My current work represents an encounter with the shrinking private-public distinction and its impact on the domain of the sacred in a technosavy world.  This encounter takes form through paintings and installations that explore the Hindu and Buddhist practices of creating sacred spaces for personal worship.  The puja or personal shrine is more than just a material representation of items of worship but rather expresses a series of rituals and objects that carve out a sacred space in which devotion takes place not only through verbal prayers, but also a visual encounter and dialogue, darsan, between the object and its seer.  It becomes a way of seeing the sacred, of experiencing it and palpably touching it by means strictly of its visual representation. 
 In my Puja series, I re-interpret this practice and the experience of darsan to investigate tensions in contemporary practices such as web-based social networks, communities, and forms of communication.  These practices appear to expand the public at the expense of annihilating the private: one’s everyday experiences are up for public consumption.  In this expansion, however, I also see fruitful tensions that speak to what might be a new modern phenomenon, the emergence of a public sacred and an accompanying new practice of darsan.  Through sites like facebook, one’s everyday experiences become privy to the gentle and not so gentle eye of the public by way of the content but also importantly the images that create a dialogue between friends and acquaintances.  In the process, we create a private space that is at once also public and also sacred.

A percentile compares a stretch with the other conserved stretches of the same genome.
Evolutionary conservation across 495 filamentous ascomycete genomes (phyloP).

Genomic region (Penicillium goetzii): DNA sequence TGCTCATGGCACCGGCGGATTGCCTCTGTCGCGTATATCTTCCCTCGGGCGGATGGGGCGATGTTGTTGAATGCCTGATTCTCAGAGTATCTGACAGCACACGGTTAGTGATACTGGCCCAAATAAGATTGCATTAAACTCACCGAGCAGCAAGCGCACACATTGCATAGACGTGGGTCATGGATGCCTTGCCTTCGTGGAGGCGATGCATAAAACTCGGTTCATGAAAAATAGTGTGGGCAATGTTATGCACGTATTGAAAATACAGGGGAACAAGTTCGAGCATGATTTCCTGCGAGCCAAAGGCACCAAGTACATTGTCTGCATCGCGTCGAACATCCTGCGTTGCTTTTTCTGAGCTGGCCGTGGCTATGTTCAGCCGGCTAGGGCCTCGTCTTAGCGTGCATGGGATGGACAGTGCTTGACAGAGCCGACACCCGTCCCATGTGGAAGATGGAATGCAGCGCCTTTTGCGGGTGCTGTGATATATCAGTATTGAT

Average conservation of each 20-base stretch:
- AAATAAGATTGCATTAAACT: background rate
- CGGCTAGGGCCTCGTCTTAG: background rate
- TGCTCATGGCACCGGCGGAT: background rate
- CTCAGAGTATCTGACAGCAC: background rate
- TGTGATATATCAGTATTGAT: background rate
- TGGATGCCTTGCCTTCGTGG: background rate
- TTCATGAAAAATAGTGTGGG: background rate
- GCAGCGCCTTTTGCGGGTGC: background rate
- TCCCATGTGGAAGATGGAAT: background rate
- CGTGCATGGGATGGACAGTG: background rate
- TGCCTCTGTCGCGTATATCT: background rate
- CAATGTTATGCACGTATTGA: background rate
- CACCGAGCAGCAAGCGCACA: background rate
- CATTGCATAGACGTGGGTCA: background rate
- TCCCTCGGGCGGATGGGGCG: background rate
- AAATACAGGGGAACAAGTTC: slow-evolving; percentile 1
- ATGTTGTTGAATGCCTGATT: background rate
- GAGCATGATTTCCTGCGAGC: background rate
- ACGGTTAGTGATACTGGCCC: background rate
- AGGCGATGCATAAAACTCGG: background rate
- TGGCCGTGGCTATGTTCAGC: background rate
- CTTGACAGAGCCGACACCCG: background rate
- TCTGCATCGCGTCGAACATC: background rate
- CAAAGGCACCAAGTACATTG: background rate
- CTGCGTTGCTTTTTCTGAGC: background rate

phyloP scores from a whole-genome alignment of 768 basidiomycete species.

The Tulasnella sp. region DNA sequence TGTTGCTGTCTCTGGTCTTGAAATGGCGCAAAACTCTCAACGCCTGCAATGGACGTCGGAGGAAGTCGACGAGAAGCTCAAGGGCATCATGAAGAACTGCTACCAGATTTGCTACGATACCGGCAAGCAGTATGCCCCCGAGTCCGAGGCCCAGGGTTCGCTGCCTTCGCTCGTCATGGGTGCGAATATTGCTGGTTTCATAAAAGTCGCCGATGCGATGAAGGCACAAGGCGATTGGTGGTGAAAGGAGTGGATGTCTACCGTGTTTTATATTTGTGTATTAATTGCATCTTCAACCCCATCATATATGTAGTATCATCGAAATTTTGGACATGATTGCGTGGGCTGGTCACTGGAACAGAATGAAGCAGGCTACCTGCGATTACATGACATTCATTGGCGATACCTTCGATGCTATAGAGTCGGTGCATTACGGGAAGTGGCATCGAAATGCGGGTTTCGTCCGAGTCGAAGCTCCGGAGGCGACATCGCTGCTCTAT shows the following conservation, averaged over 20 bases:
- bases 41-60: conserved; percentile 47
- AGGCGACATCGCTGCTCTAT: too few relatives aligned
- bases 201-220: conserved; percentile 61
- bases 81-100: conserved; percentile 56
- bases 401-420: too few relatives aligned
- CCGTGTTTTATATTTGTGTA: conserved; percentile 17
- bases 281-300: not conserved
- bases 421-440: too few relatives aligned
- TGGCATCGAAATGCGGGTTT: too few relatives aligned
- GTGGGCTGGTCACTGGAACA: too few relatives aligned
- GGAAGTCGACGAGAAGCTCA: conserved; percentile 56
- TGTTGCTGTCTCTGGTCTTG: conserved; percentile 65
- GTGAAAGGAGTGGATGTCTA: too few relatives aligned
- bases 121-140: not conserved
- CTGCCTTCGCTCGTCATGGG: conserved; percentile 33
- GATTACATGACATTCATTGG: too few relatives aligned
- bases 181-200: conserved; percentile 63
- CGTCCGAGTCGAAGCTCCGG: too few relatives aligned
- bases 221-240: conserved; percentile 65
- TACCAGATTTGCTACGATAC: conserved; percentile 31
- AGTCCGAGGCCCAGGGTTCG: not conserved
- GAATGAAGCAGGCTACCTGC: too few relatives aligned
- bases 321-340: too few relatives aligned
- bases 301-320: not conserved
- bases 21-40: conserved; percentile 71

Working with these themes allows me to express my own attempts to navigate the public and the private divide and to challenge representations of my art and my identity as an artist.  My public identification, my name, says nothing of my own heritage (my name is Toby Barnes, but I'm Thai-American).  Neither does the public identification of my art as “Asian art” or “Asian-American art.”  For me it is important to explore and challenge what it means to be an Asian artist and do Asian art.  Does it attach itself to a specific nationality (e.g. Japanese, Chinese, Thai, etc)?  Or to an experience?  How does the label include and exclude? By working through both religious and technological themes which are taken to occupy two different registers (religious, as the private, technology as the public), and through iconography that is largely pan-Asian I attempt to investigate these questions.